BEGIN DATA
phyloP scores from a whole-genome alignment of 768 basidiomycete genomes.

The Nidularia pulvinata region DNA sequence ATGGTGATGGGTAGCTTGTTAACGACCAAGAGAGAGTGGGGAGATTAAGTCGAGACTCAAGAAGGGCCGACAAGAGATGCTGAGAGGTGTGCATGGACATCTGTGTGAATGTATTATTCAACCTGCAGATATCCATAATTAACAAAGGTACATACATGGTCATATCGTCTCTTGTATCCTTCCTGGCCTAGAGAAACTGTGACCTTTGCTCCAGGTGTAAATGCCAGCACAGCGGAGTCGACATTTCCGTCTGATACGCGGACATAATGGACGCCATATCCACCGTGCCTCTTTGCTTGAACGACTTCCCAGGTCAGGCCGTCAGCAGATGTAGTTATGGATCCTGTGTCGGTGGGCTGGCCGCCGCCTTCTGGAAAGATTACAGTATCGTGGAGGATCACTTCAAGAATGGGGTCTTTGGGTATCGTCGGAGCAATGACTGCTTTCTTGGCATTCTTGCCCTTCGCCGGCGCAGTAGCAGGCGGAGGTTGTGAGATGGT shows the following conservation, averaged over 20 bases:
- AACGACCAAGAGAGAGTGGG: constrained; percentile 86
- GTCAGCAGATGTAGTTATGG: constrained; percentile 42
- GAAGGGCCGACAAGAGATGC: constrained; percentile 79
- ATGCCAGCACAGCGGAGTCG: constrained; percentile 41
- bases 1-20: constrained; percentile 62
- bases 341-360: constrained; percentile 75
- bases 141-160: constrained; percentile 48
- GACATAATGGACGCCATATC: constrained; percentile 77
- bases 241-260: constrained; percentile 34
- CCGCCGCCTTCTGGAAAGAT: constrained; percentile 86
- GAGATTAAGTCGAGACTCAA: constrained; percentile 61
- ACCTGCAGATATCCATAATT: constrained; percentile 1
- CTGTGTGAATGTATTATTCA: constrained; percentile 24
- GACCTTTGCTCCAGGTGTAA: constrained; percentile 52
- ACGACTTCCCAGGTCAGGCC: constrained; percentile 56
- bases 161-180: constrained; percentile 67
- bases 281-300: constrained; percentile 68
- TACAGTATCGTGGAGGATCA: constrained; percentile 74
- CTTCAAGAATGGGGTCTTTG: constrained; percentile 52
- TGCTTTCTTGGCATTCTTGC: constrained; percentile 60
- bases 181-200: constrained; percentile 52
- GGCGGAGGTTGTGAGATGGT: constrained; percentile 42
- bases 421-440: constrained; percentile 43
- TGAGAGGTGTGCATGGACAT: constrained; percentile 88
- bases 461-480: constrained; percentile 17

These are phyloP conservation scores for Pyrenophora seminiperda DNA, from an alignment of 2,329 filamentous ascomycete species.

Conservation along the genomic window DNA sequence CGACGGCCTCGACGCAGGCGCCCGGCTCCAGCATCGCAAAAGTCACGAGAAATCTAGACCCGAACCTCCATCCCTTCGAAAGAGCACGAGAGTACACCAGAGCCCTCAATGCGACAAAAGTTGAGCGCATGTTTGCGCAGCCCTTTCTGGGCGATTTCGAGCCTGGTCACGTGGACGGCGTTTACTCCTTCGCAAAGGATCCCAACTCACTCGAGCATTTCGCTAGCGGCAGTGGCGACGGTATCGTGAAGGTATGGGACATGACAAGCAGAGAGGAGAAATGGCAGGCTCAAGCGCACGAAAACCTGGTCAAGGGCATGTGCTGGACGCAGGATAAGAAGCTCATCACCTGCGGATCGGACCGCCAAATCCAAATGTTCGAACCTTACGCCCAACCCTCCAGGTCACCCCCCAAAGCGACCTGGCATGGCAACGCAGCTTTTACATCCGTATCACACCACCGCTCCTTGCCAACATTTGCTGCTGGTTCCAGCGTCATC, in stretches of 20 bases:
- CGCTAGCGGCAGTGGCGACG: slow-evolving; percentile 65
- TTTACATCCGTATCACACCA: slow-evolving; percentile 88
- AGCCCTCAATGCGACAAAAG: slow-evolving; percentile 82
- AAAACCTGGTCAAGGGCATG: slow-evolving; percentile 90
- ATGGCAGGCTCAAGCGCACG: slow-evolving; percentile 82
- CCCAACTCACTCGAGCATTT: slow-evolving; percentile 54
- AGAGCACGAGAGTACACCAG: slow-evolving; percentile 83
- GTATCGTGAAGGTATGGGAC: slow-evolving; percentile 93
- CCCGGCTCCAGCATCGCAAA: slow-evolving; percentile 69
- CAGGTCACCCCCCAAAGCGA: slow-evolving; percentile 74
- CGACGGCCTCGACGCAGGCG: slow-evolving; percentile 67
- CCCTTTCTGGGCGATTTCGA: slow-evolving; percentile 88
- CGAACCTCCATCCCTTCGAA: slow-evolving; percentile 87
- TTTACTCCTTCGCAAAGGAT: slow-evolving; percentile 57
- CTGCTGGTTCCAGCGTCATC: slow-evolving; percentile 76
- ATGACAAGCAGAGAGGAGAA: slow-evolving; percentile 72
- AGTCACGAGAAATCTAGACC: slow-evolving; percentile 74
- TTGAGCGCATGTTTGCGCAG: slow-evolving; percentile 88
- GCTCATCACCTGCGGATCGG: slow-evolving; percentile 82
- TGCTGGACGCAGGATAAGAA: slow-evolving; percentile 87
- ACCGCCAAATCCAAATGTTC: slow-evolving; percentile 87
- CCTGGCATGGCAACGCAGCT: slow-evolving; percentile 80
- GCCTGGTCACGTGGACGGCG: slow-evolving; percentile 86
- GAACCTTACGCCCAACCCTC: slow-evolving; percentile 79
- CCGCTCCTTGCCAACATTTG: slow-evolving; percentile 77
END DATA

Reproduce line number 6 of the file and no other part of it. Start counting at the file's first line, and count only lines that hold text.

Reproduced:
- ATGCCAGCACAGCGGAGTCG: constrained; percentile 41